The six hour drive to Kalaw among the beautiful landscape was comfortable in the air conditioned car. Unfortunately, it involved a brief lunch stop that I later regretted. I made an afternoon walk at the very interesting local market. The faces here are rather different that what we saw so far. Kalaw has a resident population of Shan state ethnic groups (Shan, Pa-O etc) along with Nepali Gurkhas, Indian Hindus, Sikhs and Muslims who were brought to Kalaw by the British to build the railway line. This ethnic diversity, which is evident in the market, makes it the one of the most photogenic markets in Myanmar.
By 7pm, I was feeling funny, much like when the flu kicks in, but hungry. We decided to follow Lonely Planet’s recommendation and searched for the Thu Maung restaurant. It was a joint for locals, which is always good, with very basic setup. I tried the chicken curry. It was assorted with about ten different small pots of dips, pickles, vegetables, rice and trimmings. Simply d-e-l-i-c-i-o-u-s.
By the time we got back to the hotel, I was feeling terribly sick. I woke up at 2am, shivering and had spent the rest of the night sweating, consuming fever medication and visiting the bathroom. It was rather obvious that my lunch included some suspicious vegetables with aggressive bacteria.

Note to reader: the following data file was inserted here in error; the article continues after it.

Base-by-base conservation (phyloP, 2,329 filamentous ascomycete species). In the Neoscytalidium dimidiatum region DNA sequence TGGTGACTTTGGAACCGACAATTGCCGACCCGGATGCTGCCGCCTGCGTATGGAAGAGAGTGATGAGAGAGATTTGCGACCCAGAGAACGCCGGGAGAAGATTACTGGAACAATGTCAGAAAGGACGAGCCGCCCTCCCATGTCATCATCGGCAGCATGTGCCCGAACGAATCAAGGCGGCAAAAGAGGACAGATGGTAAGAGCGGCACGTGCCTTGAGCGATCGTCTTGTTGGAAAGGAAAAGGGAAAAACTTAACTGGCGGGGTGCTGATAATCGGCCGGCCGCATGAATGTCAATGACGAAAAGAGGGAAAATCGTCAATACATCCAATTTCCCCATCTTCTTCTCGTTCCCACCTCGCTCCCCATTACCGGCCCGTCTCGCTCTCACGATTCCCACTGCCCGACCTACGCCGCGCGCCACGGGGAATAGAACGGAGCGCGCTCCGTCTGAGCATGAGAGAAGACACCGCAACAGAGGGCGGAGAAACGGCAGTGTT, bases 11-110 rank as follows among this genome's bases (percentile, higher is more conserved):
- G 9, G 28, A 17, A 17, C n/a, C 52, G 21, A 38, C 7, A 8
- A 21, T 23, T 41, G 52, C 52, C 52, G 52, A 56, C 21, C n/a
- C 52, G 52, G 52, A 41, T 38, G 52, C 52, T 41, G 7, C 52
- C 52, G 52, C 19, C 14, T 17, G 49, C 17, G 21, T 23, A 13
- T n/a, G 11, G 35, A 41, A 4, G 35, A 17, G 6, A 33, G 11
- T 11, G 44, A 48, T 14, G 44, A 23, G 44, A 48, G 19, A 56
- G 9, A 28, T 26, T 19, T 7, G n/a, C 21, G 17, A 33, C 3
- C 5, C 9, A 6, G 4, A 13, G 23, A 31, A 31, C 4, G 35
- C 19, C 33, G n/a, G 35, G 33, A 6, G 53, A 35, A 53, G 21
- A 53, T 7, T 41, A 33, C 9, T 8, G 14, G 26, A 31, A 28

The morning program had a six hour trekking around Kalaw and the Palaung villages. I got the stomach flu before while on travel, in Nepal, and did stop me from following my plans. Again I decided to follow the schedule, only this time it was really painful. True, the landscape through luscious fields and dense forest was beautiful, but I was feeling on the verge of collapsing during the entire trek. After four hours, we arrived in Hin Kar Kone, a local Palaung village of 50 people and got some rest in one of the village houses. We were served food and tea, but I passed. There was nothing that I could digest at this point. I decided to leave the party and return to the hotel on the back of a motorbike, a long one hour bumpy ride that felt like a century. I went straight to bed and only woke up to have a tasty in-room dinner with sweet-corn soup and grilled chicken, before going back to sleep for the rest of the night.
The next morning we followed the road from Kalaw to Pinaya Paya, one of the most interesting parts of the journey. It was not so much the landscape, which was very beautiful by the way, but rather the feeling of being in the backyard of Myanmar. After about one hour, we stopped by a small wooden hut at the side of the road to taste the local “delicacy”, fried beans and flour. We got the chance to interact with the lovely family and the people that worked in the nearby construction works.
The Pinaya Paya is a cave, formed one million years ago that houses some eleven thousand Buddha images of all sizes and materials! It is really packed in there. The visitor has to walk among narrow passages with innumerable buddha statues occupying the walls, the floor, the ceiling and everything in between.
After a short stop at a local animal bazaar, we continued by car to Nyaungshwe, the entry point to Inle Lake.
Next: Inle Lake.